“In Los Angeles, there’s this perception that you are what you do, and I would say that in Veneto people work really hard, but it’s never just about work; they find time to do other things too. I find that asking what someone does for a living isn’t necessarily the first question people ask at parties any more,” she says.

That didn't change the fact that there were fewer career opportunities in Italy, particularly in the field she had been working in and without Italian skills. Nardin worked in several jobs including at a Venetian glass shop, teaching English, and working on political campaigns within the American community in Italy. The writing came later, and the book has been a project almost a decade in the making.
It's now been through several incarnations and taken so much time and care she refers to it as “almost like a third child!” Her choice to self-publish the novel means she has been responsible for the marketing alongside the writing, and is promoting it on a book tour in the USA this spring.

Now fluent in Italian, Nardin says that being bilingual has helped a lot with her writing. Being able to speak and read in another language gives you a different perception of words, she says.

“I think writing comes out more creatively because you can develop a story with both languages. The words are also easily readable because you’re highly aware of what it is like to carefully listen to words as you learn a new language.”

Despite having lived half her life there, Nardin says some locals still see her as 'la straniera' (the foreign one), but she doesn't mind. People who know her see her as half-Italian, and besides, in a city with as long a history as Venice's, even after three decades in the area she is still, relatively speaking, new.

“Venice always reminds me that we as individuals don’t have a permanence, just like this city which is aging, but it’s also been a survivor,” she tells The Local. “It's undergone all these changes over the centuries, from having extreme wealth and being a global power… now it's completely transformed.”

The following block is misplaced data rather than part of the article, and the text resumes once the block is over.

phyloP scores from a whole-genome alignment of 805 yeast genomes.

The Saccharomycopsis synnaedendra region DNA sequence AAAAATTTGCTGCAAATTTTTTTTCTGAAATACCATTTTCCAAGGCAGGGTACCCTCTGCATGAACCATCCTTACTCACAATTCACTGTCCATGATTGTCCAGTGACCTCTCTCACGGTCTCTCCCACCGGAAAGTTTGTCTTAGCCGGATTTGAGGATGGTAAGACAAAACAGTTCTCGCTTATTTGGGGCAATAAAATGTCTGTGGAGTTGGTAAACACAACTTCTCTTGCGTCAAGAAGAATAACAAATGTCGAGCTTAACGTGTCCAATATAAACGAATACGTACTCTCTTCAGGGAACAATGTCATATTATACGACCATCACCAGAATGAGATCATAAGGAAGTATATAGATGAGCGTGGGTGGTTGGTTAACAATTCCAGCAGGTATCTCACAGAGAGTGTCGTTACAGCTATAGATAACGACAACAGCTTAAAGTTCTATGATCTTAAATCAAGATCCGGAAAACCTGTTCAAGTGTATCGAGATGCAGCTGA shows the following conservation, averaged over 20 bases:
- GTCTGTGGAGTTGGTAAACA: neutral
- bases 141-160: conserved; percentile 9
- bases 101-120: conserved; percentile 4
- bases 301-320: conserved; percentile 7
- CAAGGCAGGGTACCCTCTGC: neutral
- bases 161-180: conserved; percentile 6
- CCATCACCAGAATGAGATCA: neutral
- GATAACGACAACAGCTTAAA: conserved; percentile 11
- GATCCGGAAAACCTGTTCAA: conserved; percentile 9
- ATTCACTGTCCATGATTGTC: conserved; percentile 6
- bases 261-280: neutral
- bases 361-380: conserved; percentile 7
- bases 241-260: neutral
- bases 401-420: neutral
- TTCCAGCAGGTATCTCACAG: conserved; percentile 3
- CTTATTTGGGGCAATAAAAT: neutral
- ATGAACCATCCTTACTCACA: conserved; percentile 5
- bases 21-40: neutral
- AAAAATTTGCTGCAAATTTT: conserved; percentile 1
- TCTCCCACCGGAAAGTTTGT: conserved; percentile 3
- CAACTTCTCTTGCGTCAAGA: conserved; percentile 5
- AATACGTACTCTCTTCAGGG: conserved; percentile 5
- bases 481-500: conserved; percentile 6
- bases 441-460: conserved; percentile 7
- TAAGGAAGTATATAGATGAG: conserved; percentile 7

READ ALSO: Becoming a gondolier: the long road to riding Venice's waterways



Italy to pay €57m compensation over Venice cruise ship ban

The Italian government announced on Friday it would pay 57.5 million euros in compensation to cruise companies affected by the decision to ban large ships from Venice's fragile lagoon.

A cruise ship in St Mark's Basin, Venice.
The decision to limit cruise ship access to the Venice lagoon has come at a cost. Photo: Miguel Medina/AFP

The new rules, which took effect in August, followed years of warnings that the giant floating hotels risked causing irreparable damage to the lagoon city, a UNESCO world heritage site.

READ ALSO: Venice bans large cruise ships from centre after Unesco threat of ‘endangered’ status

Some 30 million euros has been allocated for 2021 for shipping companies who incurred costs in “rescheduling routes and refunding passengers who cancelled trips”, the infrastructure ministry said in a statement.

A further 27.5 million euros – five million this year and the rest in 2022 – was allocated for the terminal operator and related companies, it said.

The decision to ban large cruise ships from the centre of Venice in July came just days before a meeting of the UN’s cultural organisation Unesco, which had proposed adding Venice to a list of endangered heritage sites over inaction on cruise ships.

READ ALSO: Is Venice really banning cruise ships from its lagoon?

Under the government’s plan, cruise ships will not be banned from Venice altogether but the biggest vessels will no longer be able to pass through St Mark’s Basin, St Mark’s Canal or the Giudecca Canal. Instead, they’ll be diverted to the industrial port at Marghera.

But critics of the plan point out that Marghera – which is on the mainland, as opposed to the passenger terminal located in the islands – is still within the Venice lagoon.

Some aspects of the plan remain unclear, as infrastructure at Marghera is still being built. Meanwhile, smaller cruise liners are still allowed through St Mark’s and the Giudecca canals.

Cruise ships provide a huge economic boost to Venice, but activists and residents say the ships contribute to problems caused by ‘overtourism’ and cause large waves that undermine the city’s foundations and harm the fragile ecosystem of its lagoon.